Jason B. Miyashita
Senior vice president, investments
Senior institutional consultant
Asia Pacific Group of Raymond James
Nearly everyone at some stage of his or her life will need to borrow money, whether it is for an emergency or a major purchase. And that’s not such a bad thing because while you may not realize it, using debt can help you achieve certain financial goals sooner than by spending months or years saving up cash. Moreover, borrowing and paying off a loan — and consistently paying on time — is a sound way to establish an excellent credit rating.
Nevertheless, when borrowing, it’s important to analyze the options you have and choose wisely. While smaller borrowing needs can be easily covered by a credit card, other needs, like a new home or automobile, may require a sizable loan. And you do have options. In addition to a traditional fixed-interest loan from your bank, a margin account* or a securities-based line of credit* can provide alternative access to money.
Borrow according to your needs
Credit cards provide convenient and quick access to funds for smaller purchases. The terms associated with credit cards, however, can often be less favorable compared to other borrowing methods, particularly when it comes to interest rates and annual membership fees. That said, many credit cards offer reward programs, and if you want to use the card for everyday spending, it’s a great way to collect cash rewards or points for future purchases. Always remember, however, that a credit card is just like borrowing from your neighborhood bank, and how you treat it will impact your credit rating. When possible, pay off the outstanding balance each month or carry only a small balance to keep your interest expense to a minimum and your credit rating solid.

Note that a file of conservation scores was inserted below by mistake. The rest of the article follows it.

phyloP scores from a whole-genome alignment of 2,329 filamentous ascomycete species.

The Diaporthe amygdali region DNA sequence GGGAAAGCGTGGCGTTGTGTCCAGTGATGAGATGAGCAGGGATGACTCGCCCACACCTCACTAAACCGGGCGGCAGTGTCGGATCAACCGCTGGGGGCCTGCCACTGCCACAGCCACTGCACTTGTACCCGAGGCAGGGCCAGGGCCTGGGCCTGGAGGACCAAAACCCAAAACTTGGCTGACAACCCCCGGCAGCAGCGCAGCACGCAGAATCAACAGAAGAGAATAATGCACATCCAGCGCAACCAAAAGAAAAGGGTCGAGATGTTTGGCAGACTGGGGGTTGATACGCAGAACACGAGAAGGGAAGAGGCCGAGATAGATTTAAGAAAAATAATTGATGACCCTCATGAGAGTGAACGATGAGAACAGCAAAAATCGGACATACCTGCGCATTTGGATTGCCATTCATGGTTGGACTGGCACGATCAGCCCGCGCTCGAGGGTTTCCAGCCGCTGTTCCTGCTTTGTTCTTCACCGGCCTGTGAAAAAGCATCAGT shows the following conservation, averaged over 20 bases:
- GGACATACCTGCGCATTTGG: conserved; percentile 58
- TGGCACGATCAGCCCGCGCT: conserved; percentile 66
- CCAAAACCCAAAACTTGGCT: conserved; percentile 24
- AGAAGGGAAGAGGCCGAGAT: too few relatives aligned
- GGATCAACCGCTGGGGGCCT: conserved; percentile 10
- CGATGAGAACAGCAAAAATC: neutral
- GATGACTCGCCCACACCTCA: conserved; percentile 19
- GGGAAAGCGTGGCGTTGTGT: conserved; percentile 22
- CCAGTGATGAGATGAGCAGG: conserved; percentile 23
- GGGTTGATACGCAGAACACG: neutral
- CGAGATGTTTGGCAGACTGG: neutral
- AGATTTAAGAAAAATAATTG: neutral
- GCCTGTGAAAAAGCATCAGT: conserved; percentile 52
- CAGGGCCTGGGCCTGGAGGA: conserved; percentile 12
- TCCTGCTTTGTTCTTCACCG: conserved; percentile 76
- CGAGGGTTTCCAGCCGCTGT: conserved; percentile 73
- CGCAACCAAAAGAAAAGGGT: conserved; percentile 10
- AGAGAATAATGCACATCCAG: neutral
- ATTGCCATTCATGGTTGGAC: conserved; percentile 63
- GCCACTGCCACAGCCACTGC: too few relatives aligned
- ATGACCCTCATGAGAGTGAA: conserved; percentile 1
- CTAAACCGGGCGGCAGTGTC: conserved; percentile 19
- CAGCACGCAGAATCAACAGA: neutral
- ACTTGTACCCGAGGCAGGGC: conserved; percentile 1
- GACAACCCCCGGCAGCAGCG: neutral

A solid credit rating is crucial for securing all kinds of future borrowing, including an affordable bank loan for larger purchases, like an automobile or a home. In fact, your credit rating — and how well you handle debt — plays a part in determining how much you can borrow and how much of a down payment you will need to provide.
Affluent borrowers can also consider alternative borrowing solutions, such as margin loans and securities-based lines of credit, both of which use securities — stocks, bonds and mutual funds — in an investment account as collateral. These methods tend to be available at attractive, more competitive interest rates. Margin loans and securities-based lines of credit also can offer flexible repayment terms for the borrower.
Good debt or bad?
Conventional wisdom may make you think that no debt is best for your personal finances. That’s just not the case. There is good debt. There is also bad debt. The key is to understand and respect the difference.
Good debt, like mortgages, school loans and business loans, enhances your financial position, builds wealth and — most importantly — improves your credit rating. Bad debt is often associated with buying things you simply don’t need or can’t afford and using your credit card to do it. To maintain your good debt, the best plan is to eliminate credit card debt and pay off the balance each month. As a rule of thumb, try to keep your monthly recurring debt to less than one-third of your monthly income.
There are clearly many choices to make when borrowing. The key is to consider each facet of debt strategically. No matter what the need, work with your financial institution and adviser in determining the best loan alternative for your situation.
*Borrowing on margin and a securities-based line of credit may involve a high degree of risk and may not be suitable for all clients. Market conditions can magnify any potential for loss. If the market turns against the client, he or she may be required to deposit additional securities and/or cash in the account(s) or pay down the loan. The securities in the pledged account(s) may be sold to meet the collateral call, and the firm can sell the client’s securities without contacting them. The interest rates charged are determined by the market value of pledged assets and Capital Access.